The Public Health Disparities
Geocoding Project Monograph

Geocoding and Monitoring US Socioeconomic Inequalities in Health:
An introduction to using area-based socioeconomic measures
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Executive Summary
Introduction
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Generating ABSMs
Analytic Methods
Multi-level Modeling
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Case Example
U.S. Census Tract Poverty Data

Glossary

STEP BY STEP COMPARISON
A step by step comparison of each task of the Case Example, the relevant section of Analytic Methods, and sample SAS code

(click here for a pdf version of all 8 steps)

Step by Step 1
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Step by Step 3
Step by Step 4
Step by Step 5
Step by Step 6
Step by Step 7
Step by Step 8
Step 2:
Aggregate the denominator data.
 
CASE EXAMPLE
ANALYTIC METHODS
SAS PROGRAMMING
click here to download SAS program

The file rawdenom.csv is a comma-delimited file containing the estimated population count in 31 age categories for the 189 census tracts in Suffolk County, from the 1990 U.S. Census. Each census tract is represented by one line in the data file, with the 31 age categories arrayed horizontally.

a. Aggregate the population counts into the five broad age categories listed above.

b. Transpose the structure of the data, so that is one record for each age stratum within a census tract, with a corresponding categorical age variable and population count. You should end up with 5 records for each census tract, with each record represented by one line of your output dataset.

c. Multiply the population count by 3, to yield a person-time denominator for three years worth of death data.

Denominator data at the census tract level typically come from the decennial census, which gives population counts in 31 age categories (<1, 1-2, 3-4, 5, 6, 7-9, 10-11, 12-13, 14, 15, 16, 17, 18, 19, 20, 21, 22-24, 25-29, 30-34, 35-39, 40-44, 45-49, 50-54, 55-59, 60-61, 62-64, 65-69, 70-74, 75-79, 80-84, 85+). For the purposes of age standardization, these age categories need to be re-aggregated to match the age categories used for categorizing case data (numerators, above) and the age categories from the standard million reference population. Additionally, when using case data from multiple years, in order to calculate an average annual incidence rate, one needs to use a person-time denominator (population count multiplied by number of years of case data). PROC IMPORT OUT= rawdenom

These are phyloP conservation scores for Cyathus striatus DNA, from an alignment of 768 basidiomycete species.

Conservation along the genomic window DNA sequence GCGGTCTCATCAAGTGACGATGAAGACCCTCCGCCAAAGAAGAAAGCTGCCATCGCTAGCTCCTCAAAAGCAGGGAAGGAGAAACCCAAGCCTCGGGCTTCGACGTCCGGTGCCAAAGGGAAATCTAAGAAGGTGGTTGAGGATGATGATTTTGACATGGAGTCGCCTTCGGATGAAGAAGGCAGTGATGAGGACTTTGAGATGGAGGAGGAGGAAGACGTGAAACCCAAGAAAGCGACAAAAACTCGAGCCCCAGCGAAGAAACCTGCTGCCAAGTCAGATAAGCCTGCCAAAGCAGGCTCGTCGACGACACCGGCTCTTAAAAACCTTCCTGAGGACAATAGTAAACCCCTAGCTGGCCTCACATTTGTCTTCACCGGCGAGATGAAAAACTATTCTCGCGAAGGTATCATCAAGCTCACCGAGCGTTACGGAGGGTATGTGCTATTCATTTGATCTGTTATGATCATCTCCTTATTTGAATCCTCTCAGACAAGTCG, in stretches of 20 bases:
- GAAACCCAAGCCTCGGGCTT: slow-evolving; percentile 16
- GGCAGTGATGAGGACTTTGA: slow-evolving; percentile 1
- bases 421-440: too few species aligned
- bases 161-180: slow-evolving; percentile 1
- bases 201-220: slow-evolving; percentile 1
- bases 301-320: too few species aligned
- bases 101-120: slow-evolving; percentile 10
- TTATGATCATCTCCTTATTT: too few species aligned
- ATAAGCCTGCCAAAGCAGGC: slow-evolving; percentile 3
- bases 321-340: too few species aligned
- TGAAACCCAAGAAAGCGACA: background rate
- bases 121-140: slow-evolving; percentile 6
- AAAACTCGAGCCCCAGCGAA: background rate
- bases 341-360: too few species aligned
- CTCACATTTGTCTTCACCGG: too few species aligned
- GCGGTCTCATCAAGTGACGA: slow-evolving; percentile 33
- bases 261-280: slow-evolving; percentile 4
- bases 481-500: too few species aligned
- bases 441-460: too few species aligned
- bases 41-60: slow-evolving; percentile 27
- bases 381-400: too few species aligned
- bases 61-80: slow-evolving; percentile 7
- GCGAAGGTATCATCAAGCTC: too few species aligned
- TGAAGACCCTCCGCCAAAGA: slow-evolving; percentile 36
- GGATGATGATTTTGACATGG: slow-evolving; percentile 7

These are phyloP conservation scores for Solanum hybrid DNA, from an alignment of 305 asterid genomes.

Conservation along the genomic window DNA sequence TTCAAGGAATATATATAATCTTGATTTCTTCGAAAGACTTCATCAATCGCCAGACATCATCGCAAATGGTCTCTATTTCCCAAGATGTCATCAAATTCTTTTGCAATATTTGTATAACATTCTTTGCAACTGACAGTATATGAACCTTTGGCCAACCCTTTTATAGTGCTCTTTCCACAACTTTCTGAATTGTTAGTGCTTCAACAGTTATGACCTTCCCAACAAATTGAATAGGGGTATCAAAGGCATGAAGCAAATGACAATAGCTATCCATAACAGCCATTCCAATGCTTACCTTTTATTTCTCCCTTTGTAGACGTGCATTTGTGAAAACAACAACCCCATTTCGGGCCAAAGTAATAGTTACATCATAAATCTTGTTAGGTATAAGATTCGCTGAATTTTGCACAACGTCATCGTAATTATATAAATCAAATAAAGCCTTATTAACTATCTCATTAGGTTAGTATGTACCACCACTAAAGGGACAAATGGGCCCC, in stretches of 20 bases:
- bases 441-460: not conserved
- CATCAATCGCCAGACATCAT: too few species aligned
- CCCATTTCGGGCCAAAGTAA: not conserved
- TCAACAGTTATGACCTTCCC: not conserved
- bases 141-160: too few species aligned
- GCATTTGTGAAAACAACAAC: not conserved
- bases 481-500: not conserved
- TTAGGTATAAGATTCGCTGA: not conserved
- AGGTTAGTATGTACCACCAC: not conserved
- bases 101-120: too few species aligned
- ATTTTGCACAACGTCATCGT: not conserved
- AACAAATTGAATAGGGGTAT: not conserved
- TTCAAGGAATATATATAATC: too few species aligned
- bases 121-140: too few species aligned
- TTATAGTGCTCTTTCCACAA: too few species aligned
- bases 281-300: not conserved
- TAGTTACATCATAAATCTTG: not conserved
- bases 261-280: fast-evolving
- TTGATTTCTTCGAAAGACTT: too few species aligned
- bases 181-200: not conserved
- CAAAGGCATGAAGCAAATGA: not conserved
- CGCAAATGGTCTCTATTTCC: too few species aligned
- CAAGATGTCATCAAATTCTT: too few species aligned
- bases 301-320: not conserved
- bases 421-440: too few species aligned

DATAFILE= "G:\monograph\example\rawdenom.csv"
DBMS=CSV REPLACE;
GETNAMES=YES;
DATAROW=2;
RUN;

DATA Step2a ;
SET rawdenom ;

AGECAT1= SUM(OF P0130001-P0130009) ;
AGECAT2= SUM(OF P0130010-P0130017) ;
AGECAT3= SUM(OF P0130018-P0130021) ;
AGECAT4= SUM(OF P0130022-P0130026) ;
AGECAT5= SUM(OF P0130027-P0130031) ;


LENGTH AGECAT 3 ;

ARRAY AGES [5] AGECAT1-AGECAT5 ;

DO I=1 TO 5 ;
AGECAT=I ;
DENOM=3*AGES[I] ;
OUTPUT ;
END ;

DROP I AGECAT1-AGECAT5 P0130001-P0130031 ;
RUN ;

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This work was funded by the National Institutes of Health (1RO1HD36865-01) via the National Institute of Child Health & Human Development (NICHD) and the Office of Behavioral & Social Science Research (OBSSR).
Copyright © 2004 by the President and Fellows of Harvard College - The Public Health Disparities Geocoding Project.